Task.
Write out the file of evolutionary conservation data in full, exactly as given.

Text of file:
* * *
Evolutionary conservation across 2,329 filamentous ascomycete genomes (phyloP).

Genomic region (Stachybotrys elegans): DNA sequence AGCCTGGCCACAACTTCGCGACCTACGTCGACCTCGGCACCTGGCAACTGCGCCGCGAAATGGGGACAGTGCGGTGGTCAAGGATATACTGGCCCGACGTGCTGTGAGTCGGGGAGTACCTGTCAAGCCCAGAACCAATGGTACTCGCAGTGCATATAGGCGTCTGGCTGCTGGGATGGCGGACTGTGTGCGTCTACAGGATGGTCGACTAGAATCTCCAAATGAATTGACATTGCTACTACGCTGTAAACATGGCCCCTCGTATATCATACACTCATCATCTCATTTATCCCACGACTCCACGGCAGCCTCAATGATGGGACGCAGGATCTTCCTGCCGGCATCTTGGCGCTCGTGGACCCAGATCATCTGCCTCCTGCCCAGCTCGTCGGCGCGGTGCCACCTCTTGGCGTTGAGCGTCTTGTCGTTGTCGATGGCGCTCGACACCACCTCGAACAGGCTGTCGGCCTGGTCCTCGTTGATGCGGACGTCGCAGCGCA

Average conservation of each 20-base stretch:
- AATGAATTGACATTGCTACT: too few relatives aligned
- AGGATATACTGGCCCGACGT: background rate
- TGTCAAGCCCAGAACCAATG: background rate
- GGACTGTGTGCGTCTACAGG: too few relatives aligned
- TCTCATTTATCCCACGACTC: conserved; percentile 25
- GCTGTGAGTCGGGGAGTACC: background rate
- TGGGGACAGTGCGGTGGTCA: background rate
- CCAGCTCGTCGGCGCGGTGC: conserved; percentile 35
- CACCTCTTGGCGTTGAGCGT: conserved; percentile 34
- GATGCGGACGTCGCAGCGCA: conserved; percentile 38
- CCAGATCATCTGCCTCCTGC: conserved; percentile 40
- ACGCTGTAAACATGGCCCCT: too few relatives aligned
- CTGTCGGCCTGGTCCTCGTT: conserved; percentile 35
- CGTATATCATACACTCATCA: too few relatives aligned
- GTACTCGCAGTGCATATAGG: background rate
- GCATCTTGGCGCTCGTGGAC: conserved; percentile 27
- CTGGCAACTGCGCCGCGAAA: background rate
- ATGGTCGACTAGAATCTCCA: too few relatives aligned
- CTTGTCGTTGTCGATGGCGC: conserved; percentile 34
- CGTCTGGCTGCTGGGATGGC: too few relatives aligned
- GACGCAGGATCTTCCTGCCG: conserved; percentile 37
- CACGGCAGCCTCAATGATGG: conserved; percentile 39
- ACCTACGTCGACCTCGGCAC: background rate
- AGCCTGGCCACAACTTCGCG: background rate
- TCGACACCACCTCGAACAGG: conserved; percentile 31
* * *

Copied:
Evolutionary conservation across 2,329 filamentous ascomycete genomes (phyloP).

Genomic region (Stachybotrys elegans): DNA sequence AGCCTGGCCACAACTTCGCGACCTACGTCGACCTCGGCACCTGGCAACTGCGCCGCGAAATGGGGACAGTGCGGTGGTCAAGGATATACTGGCCCGACGTGCTGTGAGTCGGGGAGTACCTGTCAAGCCCAGAACCAATGGTACTCGCAGTGCATATAGGCGTCTGGCTGCTGGGATGGCGGACTGTGTGCGTCTACAGGATGGTCGACTAGAATCTCCAAATGAATTGACATTGCTACTACGCTGTAAACATGGCCCCTCGTATATCATACACTCATCATCTCATTTATCCCACGACTCCACGGCAGCCTCAATGATGGGACGCAGGATCTTCCTGCCGGCATCTTGGCGCTCGTGGACCCAGATCATCTGCCTCCTGCCCAGCTCGTCGGCGCGGTGCCACCTCTTGGCGTTGAGCGTCTTGTCGTTGTCGATGGCGCTCGACACCACCTCGAACAGGCTGTCGGCCTGGTCCTCGTTGATGCGGACGTCGCAGCGCA

Average conservation of each 20-base stretch:
- AATGAATTGACATTGCTACT: too few relatives aligned
- AGGATATACTGGCCCGACGT: background rate
- TGTCAAGCCCAGAACCAATG: background rate
- GGACTGTGTGCGTCTACAGG: too few relatives aligned
- TCTCATTTATCCCACGACTC: conserved; percentile 25
- GCTGTGAGTCGGGGAGTACC: background rate
- TGGGGACAGTGCGGTGGTCA: background rate
- CCAGCTCGTCGGCGCGGTGC: conserved; percentile 35
- CACCTCTTGGCGTTGAGCGT: conserved; percentile 34
- GATGCGGACGTCGCAGCGCA: conserved; percentile 38
- CCAGATCATCTGCCTCCTGC: conserved; percentile 40
- ACGCTGTAAACATGGCCCCT: too few relatives aligned
- CTGTCGGCCTGGTCCTCGTT: conserved; percentile 35
- CGTATATCATACACTCATCA: too few relatives aligned
- GTACTCGCAGTGCATATAGG: background rate
- GCATCTTGGCGCTCGTGGAC: conserved; percentile 27
- CTGGCAACTGCGCCGCGAAA: background rate
- ATGGTCGACTAGAATCTCCA: too few relatives aligned
- CTTGTCGTTGTCGATGGCGC: conserved; percentile 34
- CGTCTGGCTGCTGGGATGGC: too few relatives aligned
- GACGCAGGATCTTCCTGCCG: conserved; percentile 37
- CACGGCAGCCTCAATGATGG: conserved; percentile 39
- ACCTACGTCGACCTCGGCAC: background rate
- AGCCTGGCCACAACTTCGCG: background rate
- TCGACACCACCTCGAACAGG: conserved; percentile 31